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Food

Nancy's Razor Clam-a-Rama

Lucky Nancy.  The other day a friend of her son's showed up at her door bearing a dozen razor clams fresh from Ocean Shores.   That's some massive clammage but Nancy knew what to do with them.

"There was a Youtube video.  You know what they said to do, and it really worked?  You you run some boiling water over them and they pop open a bit and it's very simple to get a knife or some kitchen shears in there."

Washington Fish and Wildlife has an online razor clam cleaning tutorial, too.  Which is more like a day in biology class than I expected.  Those razors have a lot more disposables than Manilas.  But it's worth the trouble because then you've got some ready to cook razor clams. 

My own wife, "Clammity" Cheryl DeGroot would probably just rip them open with her bare hands.  The woman loves clams of all kinds.  As I told Nancy "When baby clams misbehave their mothers threaten them with Cheryl DeGroot."  But I digress.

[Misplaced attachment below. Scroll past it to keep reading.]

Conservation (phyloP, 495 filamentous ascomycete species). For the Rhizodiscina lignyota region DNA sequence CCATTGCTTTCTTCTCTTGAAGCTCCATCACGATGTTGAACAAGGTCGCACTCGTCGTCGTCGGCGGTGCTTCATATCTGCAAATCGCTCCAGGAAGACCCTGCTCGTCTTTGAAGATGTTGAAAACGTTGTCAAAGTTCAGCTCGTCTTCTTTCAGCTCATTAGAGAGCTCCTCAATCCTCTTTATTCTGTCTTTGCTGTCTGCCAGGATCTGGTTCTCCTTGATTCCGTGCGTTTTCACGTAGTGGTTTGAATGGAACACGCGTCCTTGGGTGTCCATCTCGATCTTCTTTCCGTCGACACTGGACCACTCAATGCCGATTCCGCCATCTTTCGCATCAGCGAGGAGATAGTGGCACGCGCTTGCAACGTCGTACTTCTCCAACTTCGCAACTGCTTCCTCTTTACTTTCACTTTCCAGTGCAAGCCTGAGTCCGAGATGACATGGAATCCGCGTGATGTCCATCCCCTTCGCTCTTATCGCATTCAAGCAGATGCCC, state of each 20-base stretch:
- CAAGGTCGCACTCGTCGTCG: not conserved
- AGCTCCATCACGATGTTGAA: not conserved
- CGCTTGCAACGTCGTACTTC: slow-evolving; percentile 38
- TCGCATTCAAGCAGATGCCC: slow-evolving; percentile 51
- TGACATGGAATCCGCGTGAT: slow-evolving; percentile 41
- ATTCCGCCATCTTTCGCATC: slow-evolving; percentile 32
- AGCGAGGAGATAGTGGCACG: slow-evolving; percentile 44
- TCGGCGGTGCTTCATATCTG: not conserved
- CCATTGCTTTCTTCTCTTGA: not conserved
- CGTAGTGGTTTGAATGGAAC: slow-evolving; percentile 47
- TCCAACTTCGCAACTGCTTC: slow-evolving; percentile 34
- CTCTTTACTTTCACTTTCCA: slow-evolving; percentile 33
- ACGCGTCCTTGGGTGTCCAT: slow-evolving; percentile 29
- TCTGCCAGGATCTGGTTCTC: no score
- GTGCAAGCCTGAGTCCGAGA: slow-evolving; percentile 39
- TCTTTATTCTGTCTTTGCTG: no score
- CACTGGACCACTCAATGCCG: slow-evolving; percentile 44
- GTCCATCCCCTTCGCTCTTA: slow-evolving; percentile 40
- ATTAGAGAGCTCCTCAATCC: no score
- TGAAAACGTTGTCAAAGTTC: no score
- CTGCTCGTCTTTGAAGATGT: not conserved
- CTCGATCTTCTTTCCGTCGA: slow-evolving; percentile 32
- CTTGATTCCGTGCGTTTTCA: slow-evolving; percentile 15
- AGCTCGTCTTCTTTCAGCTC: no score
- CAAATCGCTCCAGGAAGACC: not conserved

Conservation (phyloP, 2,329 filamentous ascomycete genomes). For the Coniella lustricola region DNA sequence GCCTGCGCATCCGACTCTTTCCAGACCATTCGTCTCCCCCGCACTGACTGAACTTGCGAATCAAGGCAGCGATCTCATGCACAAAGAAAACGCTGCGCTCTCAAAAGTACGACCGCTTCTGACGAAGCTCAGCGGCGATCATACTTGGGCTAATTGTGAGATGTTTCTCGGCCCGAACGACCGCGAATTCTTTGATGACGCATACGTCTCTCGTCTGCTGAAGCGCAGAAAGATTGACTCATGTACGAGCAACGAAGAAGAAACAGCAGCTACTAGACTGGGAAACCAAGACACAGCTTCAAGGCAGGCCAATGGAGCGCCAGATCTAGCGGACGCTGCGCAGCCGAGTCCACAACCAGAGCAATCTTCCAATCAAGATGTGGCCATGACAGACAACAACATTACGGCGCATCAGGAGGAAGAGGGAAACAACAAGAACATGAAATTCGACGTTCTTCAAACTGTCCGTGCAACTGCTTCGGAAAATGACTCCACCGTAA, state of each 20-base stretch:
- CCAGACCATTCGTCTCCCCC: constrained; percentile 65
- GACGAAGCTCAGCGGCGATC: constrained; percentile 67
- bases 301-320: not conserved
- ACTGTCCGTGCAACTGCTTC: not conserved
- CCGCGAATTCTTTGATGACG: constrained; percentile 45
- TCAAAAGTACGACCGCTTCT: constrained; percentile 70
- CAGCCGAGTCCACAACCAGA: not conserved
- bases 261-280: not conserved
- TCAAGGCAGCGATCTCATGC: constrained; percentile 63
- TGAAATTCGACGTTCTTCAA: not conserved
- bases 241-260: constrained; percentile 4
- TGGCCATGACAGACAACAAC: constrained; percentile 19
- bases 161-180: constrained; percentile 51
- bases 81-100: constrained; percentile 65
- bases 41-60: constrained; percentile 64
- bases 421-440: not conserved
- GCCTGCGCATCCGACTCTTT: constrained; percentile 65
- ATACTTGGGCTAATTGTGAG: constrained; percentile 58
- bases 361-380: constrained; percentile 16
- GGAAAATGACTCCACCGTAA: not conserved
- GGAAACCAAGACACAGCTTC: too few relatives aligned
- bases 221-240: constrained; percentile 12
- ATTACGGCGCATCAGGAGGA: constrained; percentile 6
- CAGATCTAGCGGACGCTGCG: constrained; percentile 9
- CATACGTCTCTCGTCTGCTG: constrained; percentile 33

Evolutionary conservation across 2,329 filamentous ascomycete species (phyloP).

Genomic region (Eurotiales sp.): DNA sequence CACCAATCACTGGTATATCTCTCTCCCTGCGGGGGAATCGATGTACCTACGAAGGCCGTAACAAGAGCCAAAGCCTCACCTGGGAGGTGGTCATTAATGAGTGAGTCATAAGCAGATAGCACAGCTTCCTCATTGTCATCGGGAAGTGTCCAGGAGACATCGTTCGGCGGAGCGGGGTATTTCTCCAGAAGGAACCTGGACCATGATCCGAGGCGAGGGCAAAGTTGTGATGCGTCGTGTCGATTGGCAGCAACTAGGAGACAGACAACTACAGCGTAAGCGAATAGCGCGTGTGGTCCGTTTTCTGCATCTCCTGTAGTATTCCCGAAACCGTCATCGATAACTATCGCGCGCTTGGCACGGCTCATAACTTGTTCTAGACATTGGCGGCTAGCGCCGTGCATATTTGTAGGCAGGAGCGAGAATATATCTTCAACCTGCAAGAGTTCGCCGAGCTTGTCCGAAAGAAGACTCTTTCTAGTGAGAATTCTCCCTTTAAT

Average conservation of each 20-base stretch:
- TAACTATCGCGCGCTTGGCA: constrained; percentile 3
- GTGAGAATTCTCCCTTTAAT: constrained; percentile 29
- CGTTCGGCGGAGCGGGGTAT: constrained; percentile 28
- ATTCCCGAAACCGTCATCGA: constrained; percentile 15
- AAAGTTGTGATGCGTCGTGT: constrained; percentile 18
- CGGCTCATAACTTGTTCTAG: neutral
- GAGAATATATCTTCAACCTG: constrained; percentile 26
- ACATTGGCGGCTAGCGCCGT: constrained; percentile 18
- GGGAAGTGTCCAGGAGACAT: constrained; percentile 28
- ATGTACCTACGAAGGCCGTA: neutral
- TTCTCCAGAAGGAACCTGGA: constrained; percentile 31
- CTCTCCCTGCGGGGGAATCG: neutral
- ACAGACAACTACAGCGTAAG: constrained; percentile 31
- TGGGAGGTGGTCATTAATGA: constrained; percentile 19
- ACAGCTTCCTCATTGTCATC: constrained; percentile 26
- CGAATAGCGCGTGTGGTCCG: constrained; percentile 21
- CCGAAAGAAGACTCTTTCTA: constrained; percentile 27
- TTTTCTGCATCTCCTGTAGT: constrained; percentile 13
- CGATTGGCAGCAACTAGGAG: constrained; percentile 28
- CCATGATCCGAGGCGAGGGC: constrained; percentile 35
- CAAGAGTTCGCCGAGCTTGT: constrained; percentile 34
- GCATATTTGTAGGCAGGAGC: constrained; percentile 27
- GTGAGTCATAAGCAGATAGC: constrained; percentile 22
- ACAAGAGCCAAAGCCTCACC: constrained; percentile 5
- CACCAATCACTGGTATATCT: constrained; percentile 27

Here's what Nancy did with them, courtesty of Jess Thomson's Dishing Up Washington

Creamy Razor Clam Linguine with Parsley and Chives (4-6 servings) 1/4 cup extra-virgin olive oil 3 large garlic cloves, finely chopped 1/2 teaspoon red pepper flakes 1/2 cup dry white wine 1 cup heavy cream 3/4 pound linguine or other long pasta 1 1/2 cups razor clam meat, chopped into 1/2-inch pieces Salt Freshly ground black pepper 1/2 cup finely chopped fresh chives 1/4 cup finely chopped fresh Italian parsley 1/2 cup freshly grated Parmesan cheese, plus additional for garnish 1. Bring a large pot of salted water to a boil. 2. Heat the oil, garlic, and pepper flakes in a large saucepan over medium heat. Cook, stirring occasionally, until the garlic is tender and begins to sputter, about a minute. Add the wine and cream, bring to a simmer, and cook until the liquid is reduced by half, 8 to 10 minutes. 3. After you add the wine and cram, add the pasta to the boiling water, and cook according to the package instructions. Drain the pasta, but do not rinse. 4. Add the clams to the reduced sauce, salt and pepper to taste, and simmer until the clams are just heated through, 2 to 3 minutes. (They really don’t take long to cook.) 5. When the pasta is done, transfer it to the pan with the cream, then add the chives, parsley, and Parmesan. Toss to coat the pasta with the sauce. Transfer the noodles to bowls, spoon the sauce and clams on top, and serve immediately, topped with additional Parmesan, if desired. -- from “Dishing Up Washington” by Jess Thomson

"Keep clam."

– Ivar